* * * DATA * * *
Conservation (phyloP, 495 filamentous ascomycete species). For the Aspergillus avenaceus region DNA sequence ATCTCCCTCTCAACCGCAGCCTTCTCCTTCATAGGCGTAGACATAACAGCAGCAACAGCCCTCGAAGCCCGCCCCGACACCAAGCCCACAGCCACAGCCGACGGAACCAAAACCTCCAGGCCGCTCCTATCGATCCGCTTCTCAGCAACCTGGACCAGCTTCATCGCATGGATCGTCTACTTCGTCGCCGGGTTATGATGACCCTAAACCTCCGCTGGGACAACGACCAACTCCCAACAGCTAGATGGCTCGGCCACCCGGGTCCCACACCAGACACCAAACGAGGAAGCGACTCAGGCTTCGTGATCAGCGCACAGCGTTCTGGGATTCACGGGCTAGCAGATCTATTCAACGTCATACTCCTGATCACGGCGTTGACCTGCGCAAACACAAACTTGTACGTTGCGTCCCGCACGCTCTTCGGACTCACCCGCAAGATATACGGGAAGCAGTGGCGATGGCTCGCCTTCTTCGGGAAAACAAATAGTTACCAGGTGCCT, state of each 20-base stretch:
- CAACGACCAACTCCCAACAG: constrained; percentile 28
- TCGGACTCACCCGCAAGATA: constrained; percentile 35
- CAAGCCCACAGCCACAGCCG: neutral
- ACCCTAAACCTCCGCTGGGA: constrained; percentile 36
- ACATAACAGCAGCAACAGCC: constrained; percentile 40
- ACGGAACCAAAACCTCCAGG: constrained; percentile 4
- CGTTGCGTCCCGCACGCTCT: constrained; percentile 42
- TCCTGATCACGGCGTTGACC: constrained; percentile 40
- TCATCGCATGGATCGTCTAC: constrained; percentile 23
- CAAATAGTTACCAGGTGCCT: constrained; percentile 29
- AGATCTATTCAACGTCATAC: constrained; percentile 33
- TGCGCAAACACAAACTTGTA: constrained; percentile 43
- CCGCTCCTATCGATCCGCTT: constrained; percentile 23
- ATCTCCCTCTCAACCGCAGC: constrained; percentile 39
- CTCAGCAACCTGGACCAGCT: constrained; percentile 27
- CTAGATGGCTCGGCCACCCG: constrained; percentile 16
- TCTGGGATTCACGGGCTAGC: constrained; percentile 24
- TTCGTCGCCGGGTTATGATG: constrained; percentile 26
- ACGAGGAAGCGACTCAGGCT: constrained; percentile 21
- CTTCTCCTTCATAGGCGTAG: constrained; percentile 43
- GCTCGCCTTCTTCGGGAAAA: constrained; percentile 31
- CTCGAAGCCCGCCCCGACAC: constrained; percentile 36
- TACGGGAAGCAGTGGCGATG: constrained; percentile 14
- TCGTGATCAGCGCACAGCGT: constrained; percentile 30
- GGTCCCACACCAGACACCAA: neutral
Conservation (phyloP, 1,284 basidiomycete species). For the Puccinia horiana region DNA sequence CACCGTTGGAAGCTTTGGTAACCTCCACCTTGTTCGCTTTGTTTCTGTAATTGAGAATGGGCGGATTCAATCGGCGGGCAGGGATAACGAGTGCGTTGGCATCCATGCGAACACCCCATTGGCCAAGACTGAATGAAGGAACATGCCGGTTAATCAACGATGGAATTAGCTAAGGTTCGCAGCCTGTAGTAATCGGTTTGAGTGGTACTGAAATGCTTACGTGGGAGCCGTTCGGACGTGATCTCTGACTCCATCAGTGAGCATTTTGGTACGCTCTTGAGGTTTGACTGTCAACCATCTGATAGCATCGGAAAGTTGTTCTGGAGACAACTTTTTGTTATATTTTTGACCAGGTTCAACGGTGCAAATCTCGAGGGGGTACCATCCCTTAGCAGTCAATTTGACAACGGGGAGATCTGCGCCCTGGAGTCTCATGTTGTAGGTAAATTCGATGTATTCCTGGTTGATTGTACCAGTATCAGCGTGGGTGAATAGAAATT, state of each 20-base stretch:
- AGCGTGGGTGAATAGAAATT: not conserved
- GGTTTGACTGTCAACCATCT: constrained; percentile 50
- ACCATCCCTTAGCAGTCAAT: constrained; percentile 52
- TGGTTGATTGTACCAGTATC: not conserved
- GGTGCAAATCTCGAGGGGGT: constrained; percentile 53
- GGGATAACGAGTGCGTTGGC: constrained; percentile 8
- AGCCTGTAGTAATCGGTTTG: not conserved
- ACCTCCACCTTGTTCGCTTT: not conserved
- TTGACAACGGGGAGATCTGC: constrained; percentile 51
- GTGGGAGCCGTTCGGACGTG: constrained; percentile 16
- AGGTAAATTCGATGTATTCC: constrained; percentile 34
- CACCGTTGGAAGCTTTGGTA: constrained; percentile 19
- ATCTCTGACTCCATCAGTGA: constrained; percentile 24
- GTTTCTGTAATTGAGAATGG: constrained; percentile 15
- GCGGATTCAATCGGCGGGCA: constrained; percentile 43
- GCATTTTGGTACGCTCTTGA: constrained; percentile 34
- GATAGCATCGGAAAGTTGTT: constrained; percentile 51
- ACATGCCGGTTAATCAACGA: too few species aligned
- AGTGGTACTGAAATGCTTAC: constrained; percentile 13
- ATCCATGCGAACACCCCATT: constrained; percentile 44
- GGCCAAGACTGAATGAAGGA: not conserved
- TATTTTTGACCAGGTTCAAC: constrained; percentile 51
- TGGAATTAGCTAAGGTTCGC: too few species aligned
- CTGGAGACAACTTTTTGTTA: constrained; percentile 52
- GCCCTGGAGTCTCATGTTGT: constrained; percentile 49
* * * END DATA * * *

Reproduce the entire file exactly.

Conservation (phyloP, 495 filamentous ascomycete species). For the Aspergillus avenaceus region DNA sequence ATCTCCCTCTCAACCGCAGCCTTCTCCTTCATAGGCGTAGACATAACAGCAGCAACAGCCCTCGAAGCCCGCCCCGACACCAAGCCCACAGCCACAGCCGACGGAACCAAAACCTCCAGGCCGCTCCTATCGATCCGCTTCTCAGCAACCTGGACCAGCTTCATCGCATGGATCGTCTACTTCGTCGCCGGGTTATGATGACCCTAAACCTCCGCTGGGACAACGACCAACTCCCAACAGCTAGATGGCTCGGCCACCCGGGTCCCACACCAGACACCAAACGAGGAAGCGACTCAGGCTTCGTGATCAGCGCACAGCGTTCTGGGATTCACGGGCTAGCAGATCTATTCAACGTCATACTCCTGATCACGGCGTTGACCTGCGCAAACACAAACTTGTACGTTGCGTCCCGCACGCTCTTCGGACTCACCCGCAAGATATACGGGAAGCAGTGGCGATGGCTCGCCTTCTTCGGGAAAACAAATAGTTACCAGGTGCCT, state of each 20-base stretch:
- CAACGACCAACTCCCAACAG: constrained; percentile 28
- TCGGACTCACCCGCAAGATA: constrained; percentile 35
- CAAGCCCACAGCCACAGCCG: neutral
- ACCCTAAACCTCCGCTGGGA: constrained; percentile 36
- ACATAACAGCAGCAACAGCC: constrained; percentile 40
- ACGGAACCAAAACCTCCAGG: constrained; percentile 4
- CGTTGCGTCCCGCACGCTCT: constrained; percentile 42
- TCCTGATCACGGCGTTGACC: constrained; percentile 40
- TCATCGCATGGATCGTCTAC: constrained; percentile 23
- CAAATAGTTACCAGGTGCCT: constrained; percentile 29
- AGATCTATTCAACGTCATAC: constrained; percentile 33
- TGCGCAAACACAAACTTGTA: constrained; percentile 43
- CCGCTCCTATCGATCCGCTT: constrained; percentile 23
- ATCTCCCTCTCAACCGCAGC: constrained; percentile 39
- CTCAGCAACCTGGACCAGCT: constrained; percentile 27
- CTAGATGGCTCGGCCACCCG: constrained; percentile 16
- TCTGGGATTCACGGGCTAGC: constrained; percentile 24
- TTCGTCGCCGGGTTATGATG: constrained; percentile 26
- ACGAGGAAGCGACTCAGGCT: constrained; percentile 21
- CTTCTCCTTCATAGGCGTAG: constrained; percentile 43
- GCTCGCCTTCTTCGGGAAAA: constrained; percentile 31
- CTCGAAGCCCGCCCCGACAC: constrained; percentile 36
- TACGGGAAGCAGTGGCGATG: constrained; percentile 14
- TCGTGATCAGCGCACAGCGT: constrained; percentile 30
- GGTCCCACACCAGACACCAA: neutral
Conservation (phyloP, 1,284 basidiomycete species). For the Puccinia horiana region DNA sequence CACCGTTGGAAGCTTTGGTAACCTCCACCTTGTTCGCTTTGTTTCTGTAATTGAGAATGGGCGGATTCAATCGGCGGGCAGGGATAACGAGTGCGTTGGCATCCATGCGAACACCCCATTGGCCAAGACTGAATGAAGGAACATGCCGGTTAATCAACGATGGAATTAGCTAAGGTTCGCAGCCTGTAGTAATCGGTTTGAGTGGTACTGAAATGCTTACGTGGGAGCCGTTCGGACGTGATCTCTGACTCCATCAGTGAGCATTTTGGTACGCTCTTGAGGTTTGACTGTCAACCATCTGATAGCATCGGAAAGTTGTTCTGGAGACAACTTTTTGTTATATTTTTGACCAGGTTCAACGGTGCAAATCTCGAGGGGGTACCATCCCTTAGCAGTCAATTTGACAACGGGGAGATCTGCGCCCTGGAGTCTCATGTTGTAGGTAAATTCGATGTATTCCTGGTTGATTGTACCAGTATCAGCGTGGGTGAATAGAAATT, state of each 20-base stretch:
- AGCGTGGGTGAATAGAAATT: not conserved
- GGTTTGACTGTCAACCATCT: constrained; percentile 50
- ACCATCCCTTAGCAGTCAAT: constrained; percentile 52
- TGGTTGATTGTACCAGTATC: not conserved
- GGTGCAAATCTCGAGGGGGT: constrained; percentile 53
- GGGATAACGAGTGCGTTGGC: constrained; percentile 8
- AGCCTGTAGTAATCGGTTTG: not conserved
- ACCTCCACCTTGTTCGCTTT: not conserved
- TTGACAACGGGGAGATCTGC: constrained; percentile 51
- GTGGGAGCCGTTCGGACGTG: constrained; percentile 16
- AGGTAAATTCGATGTATTCC: constrained; percentile 34
- CACCGTTGGAAGCTTTGGTA: constrained; percentile 19
- ATCTCTGACTCCATCAGTGA: constrained; percentile 24
- GTTTCTGTAATTGAGAATGG: constrained; percentile 15
- GCGGATTCAATCGGCGGGCA: constrained; percentile 43
- GCATTTTGGTACGCTCTTGA: constrained; percentile 34
- GATAGCATCGGAAAGTTGTT: constrained; percentile 51
- ACATGCCGGTTAATCAACGA: too few species aligned
- AGTGGTACTGAAATGCTTAC: constrained; percentile 13
- ATCCATGCGAACACCCCATT: constrained; percentile 44
- GGCCAAGACTGAATGAAGGA: not conserved
- TATTTTTGACCAGGTTCAAC: constrained; percentile 51
- TGGAATTAGCTAAGGTTCGC: too few species aligned
- CTGGAGACAACTTTTTGTTA: constrained; percentile 52
- GCCCTGGAGTCTCATGTTGT: constrained; percentile 49